reading, as a kid while his siblings were outside playing he could be found in his bedroom reading the most current marvel
collection, Superman, Batman, Ironman, Thor, Captain America, and etc. Johnny’s mother moved the
family to Fresno, California where Johnny’s first contact with writing came when he was appointed editor of the high
school newspaper. His writing and editing earned him early admission to Fresno City College while still in the eleventh grade
at High School.
Since becoming an adult Johnny has
moved to San Diego where he has earned his living for the past thirty years as a police officer. He easily made the transition
from police writing to creative writing, he has published several articles and stories in San Diego Police Department and
Police Officer Association publications.” Johnny Russell is the author of First Blood.
to the book description of First Blood, “one family is caught up in the never-ending cycle
of gang violence after seeking a fresh start in Los Angeles, California. Ever since he was a small boy in Texas, Rodney "Neon"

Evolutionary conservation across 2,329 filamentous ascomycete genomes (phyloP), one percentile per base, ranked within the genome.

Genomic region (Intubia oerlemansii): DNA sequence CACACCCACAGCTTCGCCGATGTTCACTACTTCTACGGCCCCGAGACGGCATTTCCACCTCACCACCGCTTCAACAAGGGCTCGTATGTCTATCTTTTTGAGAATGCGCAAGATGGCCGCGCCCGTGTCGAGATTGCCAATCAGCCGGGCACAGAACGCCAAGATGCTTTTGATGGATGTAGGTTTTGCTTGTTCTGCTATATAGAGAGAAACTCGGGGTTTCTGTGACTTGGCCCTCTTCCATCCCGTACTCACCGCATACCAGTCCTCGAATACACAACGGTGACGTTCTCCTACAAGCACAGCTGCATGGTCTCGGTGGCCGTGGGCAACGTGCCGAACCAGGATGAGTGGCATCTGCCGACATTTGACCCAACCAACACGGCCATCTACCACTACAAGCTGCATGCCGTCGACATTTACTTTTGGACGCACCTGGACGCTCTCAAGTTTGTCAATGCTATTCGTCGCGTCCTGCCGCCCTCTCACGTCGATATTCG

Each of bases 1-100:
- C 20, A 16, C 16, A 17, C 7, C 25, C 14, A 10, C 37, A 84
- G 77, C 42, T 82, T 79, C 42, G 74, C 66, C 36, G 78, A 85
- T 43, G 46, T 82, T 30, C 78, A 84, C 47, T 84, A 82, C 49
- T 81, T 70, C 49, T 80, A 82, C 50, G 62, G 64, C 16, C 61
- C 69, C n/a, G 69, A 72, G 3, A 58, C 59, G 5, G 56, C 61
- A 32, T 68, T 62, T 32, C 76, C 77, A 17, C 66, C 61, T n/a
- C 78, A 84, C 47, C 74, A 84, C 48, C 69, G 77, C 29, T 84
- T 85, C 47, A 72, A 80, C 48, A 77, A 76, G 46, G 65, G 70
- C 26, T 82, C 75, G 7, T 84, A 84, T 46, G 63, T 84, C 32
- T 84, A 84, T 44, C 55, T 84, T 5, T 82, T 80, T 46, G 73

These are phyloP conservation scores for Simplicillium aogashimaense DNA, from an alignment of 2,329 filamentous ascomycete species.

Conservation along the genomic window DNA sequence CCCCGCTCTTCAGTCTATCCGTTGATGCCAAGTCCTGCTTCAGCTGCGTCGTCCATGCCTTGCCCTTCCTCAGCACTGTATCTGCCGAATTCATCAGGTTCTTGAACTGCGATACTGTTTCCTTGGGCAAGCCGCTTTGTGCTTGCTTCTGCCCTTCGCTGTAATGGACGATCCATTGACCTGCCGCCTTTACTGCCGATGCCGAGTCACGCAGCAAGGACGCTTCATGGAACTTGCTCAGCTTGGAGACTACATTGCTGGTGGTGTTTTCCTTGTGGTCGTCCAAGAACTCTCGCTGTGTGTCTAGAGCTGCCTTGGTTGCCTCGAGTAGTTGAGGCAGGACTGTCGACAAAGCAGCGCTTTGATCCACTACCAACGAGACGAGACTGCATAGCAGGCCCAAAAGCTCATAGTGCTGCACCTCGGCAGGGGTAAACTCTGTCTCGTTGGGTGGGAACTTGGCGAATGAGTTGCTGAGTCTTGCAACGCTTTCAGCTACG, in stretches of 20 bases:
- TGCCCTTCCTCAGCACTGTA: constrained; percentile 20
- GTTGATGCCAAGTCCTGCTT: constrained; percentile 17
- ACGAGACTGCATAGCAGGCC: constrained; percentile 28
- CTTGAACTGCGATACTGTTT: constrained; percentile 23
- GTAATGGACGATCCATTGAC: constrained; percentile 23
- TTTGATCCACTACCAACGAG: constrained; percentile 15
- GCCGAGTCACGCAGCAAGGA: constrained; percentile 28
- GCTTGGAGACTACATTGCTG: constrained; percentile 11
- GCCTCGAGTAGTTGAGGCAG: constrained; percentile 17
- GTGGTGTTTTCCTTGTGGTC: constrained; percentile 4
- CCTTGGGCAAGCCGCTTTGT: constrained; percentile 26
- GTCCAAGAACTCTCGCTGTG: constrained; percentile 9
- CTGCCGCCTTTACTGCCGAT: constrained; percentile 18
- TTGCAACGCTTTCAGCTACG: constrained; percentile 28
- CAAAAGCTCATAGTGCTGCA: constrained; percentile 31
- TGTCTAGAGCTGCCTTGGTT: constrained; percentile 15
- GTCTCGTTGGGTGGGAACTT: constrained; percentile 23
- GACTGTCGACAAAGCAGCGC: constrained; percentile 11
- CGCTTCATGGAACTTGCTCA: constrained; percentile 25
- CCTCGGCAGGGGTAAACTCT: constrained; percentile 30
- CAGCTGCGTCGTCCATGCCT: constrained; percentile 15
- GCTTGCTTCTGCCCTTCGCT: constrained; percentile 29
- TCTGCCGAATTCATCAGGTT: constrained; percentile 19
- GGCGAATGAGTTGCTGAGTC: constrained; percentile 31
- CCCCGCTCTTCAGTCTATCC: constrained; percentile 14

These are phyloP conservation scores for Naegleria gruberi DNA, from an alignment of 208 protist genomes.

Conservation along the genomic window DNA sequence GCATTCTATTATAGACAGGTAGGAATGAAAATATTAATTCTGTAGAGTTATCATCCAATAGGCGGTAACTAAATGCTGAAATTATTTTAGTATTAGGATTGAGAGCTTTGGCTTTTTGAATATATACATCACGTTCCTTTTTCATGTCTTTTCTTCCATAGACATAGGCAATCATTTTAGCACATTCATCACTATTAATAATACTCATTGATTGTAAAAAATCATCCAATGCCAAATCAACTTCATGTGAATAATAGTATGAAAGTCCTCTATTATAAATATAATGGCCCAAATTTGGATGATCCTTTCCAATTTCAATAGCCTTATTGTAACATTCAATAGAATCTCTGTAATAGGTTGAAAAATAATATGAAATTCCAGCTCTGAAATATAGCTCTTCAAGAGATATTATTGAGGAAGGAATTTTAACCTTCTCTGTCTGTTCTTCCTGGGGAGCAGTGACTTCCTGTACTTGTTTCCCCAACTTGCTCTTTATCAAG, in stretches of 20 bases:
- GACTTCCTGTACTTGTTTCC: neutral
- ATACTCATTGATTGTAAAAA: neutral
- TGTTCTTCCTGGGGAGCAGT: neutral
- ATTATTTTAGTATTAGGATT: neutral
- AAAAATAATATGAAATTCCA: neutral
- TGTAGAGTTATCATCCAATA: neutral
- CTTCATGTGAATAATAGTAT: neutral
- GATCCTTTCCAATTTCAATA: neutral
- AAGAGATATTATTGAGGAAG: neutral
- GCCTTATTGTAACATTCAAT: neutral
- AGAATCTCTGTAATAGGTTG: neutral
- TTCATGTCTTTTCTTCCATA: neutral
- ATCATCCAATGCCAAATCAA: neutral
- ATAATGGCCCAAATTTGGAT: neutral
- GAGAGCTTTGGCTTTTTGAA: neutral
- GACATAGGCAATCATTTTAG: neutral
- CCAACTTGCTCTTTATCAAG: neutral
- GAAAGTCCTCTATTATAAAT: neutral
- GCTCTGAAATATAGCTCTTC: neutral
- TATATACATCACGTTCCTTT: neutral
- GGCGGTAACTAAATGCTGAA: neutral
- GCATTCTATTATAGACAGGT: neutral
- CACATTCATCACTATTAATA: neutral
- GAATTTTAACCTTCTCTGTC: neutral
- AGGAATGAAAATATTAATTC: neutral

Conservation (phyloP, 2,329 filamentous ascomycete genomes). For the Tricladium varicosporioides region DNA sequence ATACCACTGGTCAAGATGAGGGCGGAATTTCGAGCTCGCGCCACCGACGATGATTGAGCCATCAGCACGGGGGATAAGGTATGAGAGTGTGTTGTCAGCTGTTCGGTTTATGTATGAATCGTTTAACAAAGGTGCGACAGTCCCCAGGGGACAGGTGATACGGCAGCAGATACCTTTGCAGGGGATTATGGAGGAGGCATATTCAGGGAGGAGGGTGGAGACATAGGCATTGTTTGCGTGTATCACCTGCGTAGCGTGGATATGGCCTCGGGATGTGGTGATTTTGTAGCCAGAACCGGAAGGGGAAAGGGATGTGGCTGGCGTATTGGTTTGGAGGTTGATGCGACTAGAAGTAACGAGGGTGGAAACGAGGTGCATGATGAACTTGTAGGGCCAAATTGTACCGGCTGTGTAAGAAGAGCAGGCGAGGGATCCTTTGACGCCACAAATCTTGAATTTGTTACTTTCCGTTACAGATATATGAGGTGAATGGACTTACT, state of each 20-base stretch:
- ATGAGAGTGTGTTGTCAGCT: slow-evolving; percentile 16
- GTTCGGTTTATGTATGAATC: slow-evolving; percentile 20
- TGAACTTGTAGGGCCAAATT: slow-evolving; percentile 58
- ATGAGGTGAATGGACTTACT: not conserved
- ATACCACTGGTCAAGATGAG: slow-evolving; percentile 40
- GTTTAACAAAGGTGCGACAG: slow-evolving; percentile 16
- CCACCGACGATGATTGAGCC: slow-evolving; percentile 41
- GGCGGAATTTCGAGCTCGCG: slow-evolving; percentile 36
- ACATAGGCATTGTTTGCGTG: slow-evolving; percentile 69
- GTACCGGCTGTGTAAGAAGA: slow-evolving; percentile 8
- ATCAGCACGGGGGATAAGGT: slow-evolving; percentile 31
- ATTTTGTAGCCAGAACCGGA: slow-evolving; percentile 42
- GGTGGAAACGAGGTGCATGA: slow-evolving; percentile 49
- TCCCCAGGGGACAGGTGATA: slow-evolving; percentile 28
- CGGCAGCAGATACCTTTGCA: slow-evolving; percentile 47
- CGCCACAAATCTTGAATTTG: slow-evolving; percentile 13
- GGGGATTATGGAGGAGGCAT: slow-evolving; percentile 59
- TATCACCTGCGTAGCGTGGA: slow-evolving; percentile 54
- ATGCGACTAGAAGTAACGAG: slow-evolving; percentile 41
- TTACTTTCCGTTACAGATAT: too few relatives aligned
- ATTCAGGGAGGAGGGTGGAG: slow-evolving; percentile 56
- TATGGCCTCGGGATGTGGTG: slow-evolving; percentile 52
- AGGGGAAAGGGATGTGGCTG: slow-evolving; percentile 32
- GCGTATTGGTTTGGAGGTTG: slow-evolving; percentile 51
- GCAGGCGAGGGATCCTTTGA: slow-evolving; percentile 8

Robinson always called the shots. But when his newly-single mother moves him and his six siblings to southern California,
their new life introduces them to more than a new urban existence. Twelve-year-old troubled Neon falls victim to the streets
and becomes incarcerated, spending the better portion of his adolescent life inside the Los Angeles criminal justice system
where he discovers the beginnings of a new family-the Bloods. Neon manages to slip under the radar of law enforcement while
slowly building a loyal following, beginning with his cellmate. When he finally emerges from prison, Neon spawns one of the
gravest epidemics of modern life: the curse of modern gang violence.
As the Bloods and the Crips begin a vicious rivalry like no other, another heartbreaking
story is taking place behind the scenes as Neon's family suffers the devastating results that come from a young man's choices
in a city that shows no mercy.”
One reader of First Blood said,
"His descriptive words paint a vivid picture of a part of America's youth caught up in
drugs and hatred, promulgated by a total lack of good parenting, lack of compassion by teachers, lack of direction and spiritual